As we emphasized in our introductory blog about Switches and Robust Wi-Fi Deployments, an up-to-date switching underlay is a prerequisite for high-performance wireless access points (APs). Put simply, wired infrastructure needs to provide adequate speed for connections to the switch: from the access points, uplinks to aggregation and core switches, and to the cloud (or data center). This is because performance is only as fast as the weakest link. While fast access points are important, the full value of APs simply can’t be realized without an adequate underlying network. In an ideal network, all components – including the internet pipe – are well-matched to handle network traffic. A bottleneck at any point in the connection between a user and the cloud (or data center), will slow application performance and negatively affect the user experience.
Let’s take a closer look at the data flow. Beginning with user devices, the first step for wired networks is the connection from access points to switches. Over the past 5-10 years, most enterprise-class switches had 1-gigabit access ports to support access points up to and including Wi-Fi 4 (802.11n). The total throughput possible for a Wi-Fi 4 access point is below one gigabit per second, so connecting a switch to the 1-gigabit port was adequate. Anything faster wouldn’t make any difference to performance, as the AP remained the limiting factor to performance.
Wi-Fi 5 (802.11ac) Performance
Wi-Fi 5 (802.11ac) APs offer potential speeds of more than a gigabit per second throughput. According to a recent Dell’Oro report (August 2018), almost all enterprise APs sold as of 2017 were Wi-Fi 5 models. This means a 1-gigabit access port is on the cusp of becoming the bottleneck for top performance. Indeed, the more recent Wi-Fi 5 Wave 2 APs are capable of up achieving to 2.3 gigabits per second, though the practical limit is a little bit less. Ruckus lab tests confirmed Wi-Fi 5 Wave 2 throughput of one and a half gigabits per second, so a 2.5-gigabit port was sufficient to prevent the access port from being a bottleneck, at least for Wi-Fi 5 APs.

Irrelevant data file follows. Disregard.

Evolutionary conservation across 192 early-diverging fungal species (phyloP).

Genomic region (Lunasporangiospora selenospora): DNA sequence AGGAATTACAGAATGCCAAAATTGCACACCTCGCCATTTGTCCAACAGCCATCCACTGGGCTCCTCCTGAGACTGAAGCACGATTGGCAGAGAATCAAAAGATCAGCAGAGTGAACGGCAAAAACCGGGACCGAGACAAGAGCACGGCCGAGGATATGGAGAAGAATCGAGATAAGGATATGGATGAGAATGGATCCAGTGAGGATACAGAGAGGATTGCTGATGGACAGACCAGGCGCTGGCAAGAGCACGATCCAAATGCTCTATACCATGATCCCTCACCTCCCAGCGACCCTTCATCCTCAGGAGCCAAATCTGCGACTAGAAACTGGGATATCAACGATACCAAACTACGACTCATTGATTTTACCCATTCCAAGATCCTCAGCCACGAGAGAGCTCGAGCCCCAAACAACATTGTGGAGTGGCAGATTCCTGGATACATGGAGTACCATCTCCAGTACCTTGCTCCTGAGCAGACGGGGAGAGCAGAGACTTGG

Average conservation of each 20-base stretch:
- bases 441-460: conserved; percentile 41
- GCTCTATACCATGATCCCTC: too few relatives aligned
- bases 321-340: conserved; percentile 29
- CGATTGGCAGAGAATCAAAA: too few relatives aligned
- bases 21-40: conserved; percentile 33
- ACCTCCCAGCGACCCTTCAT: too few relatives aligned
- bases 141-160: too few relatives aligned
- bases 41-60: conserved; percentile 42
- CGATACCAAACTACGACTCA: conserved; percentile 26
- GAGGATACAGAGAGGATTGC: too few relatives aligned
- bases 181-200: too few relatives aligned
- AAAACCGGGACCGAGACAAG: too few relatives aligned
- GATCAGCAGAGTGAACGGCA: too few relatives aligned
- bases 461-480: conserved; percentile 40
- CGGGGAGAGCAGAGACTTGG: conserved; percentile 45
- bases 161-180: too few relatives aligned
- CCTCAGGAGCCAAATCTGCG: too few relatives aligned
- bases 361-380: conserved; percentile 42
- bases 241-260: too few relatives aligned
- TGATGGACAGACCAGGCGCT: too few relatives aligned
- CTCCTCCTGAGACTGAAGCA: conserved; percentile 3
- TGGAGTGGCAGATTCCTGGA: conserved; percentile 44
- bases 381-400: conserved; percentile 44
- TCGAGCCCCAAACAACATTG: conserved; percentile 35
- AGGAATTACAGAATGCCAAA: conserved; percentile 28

Wi-Fi 6 (802.11ax) Performance
However, next-generation Wi-Fi 6 APs (802.11ax) have already begun shipping, with IDC forecasting Wi-Fi 6 (802.11ax) deployment ramping significantly in 2019 and becoming the dominant enterprise Wi-Fi standard by 2021. This is because many organizations still find themselves limited by the previous Wi-Fi 5 (802.11ac) standard, especially in high-density venues such as stadiums, convention centers, transportation hubs, and auditoriums.
Wi-Fi 6 (802.11ax) access points (APs) deployed in dense device environments such as those mentioned above support higher service-level agreements (SLAs) to more concurrently connected users and devices – with more diverse usage profiles. This is made possible by a range of technologies that optimize spectral efficiency, increase throughput and reduce power consumption. These include 1024- Quadrature Amplitude Modulation (QAM), Target Wake Time (TWT), Orthogonal Frequency-Division Multiple Access (OFDMA), BSS Coloring and MU-MIMO. With the new Wi-Fi 6 (802.11ax) standard offering up to a four-fold capacity increase over its Wi-Fi 5 (802.11ac) predecessor, it is important to proactively eliminate potential bottlenecks at the switch by considering multi-gigabit.
Multi-Gigabit Switches for Wi-Fi 6
It should be emphasized that the transition to multi-gigabit switches to accommodate Wi-Fi 6 APs does not necessarily require a wholesale infrastructure upgrade. It can happen gradually by adding a few switches as needed. Furthermore, most multi-gigabit switches today include a mix of multi-gigabit and gigabit ports. Only those ports connected to 802.11ax (Wi-Fi 6) APs require multi-gigabit speeds, while the other gigabit ports are adequate for computers, printers, VoIP phones, cameras, and additional Ethernet devices.
To take full advantage of the speed performance offered by 802.11ax (Wi-Fi 6) APs (up to 5 gigabits per second), our customers have already begun installing multi-gigabit switches to either replace or supplement older infrastructure. This is because system administrators cannot ensure a quality user experience by simply upgrading one part (access points) of a network. Reaping the benefits of 802.11ax (Wi-Fi 6) requires upgrades on the switch side as well. From our perspective, the transition to multi-gigabit switches should start now. With the average life for a switch being 5-7 years (and up to 10 years for many educational institutions), the need for multi-gigabit connections will almost certainly be upon us within this timeframe.
View the original post at the Ruckus Room.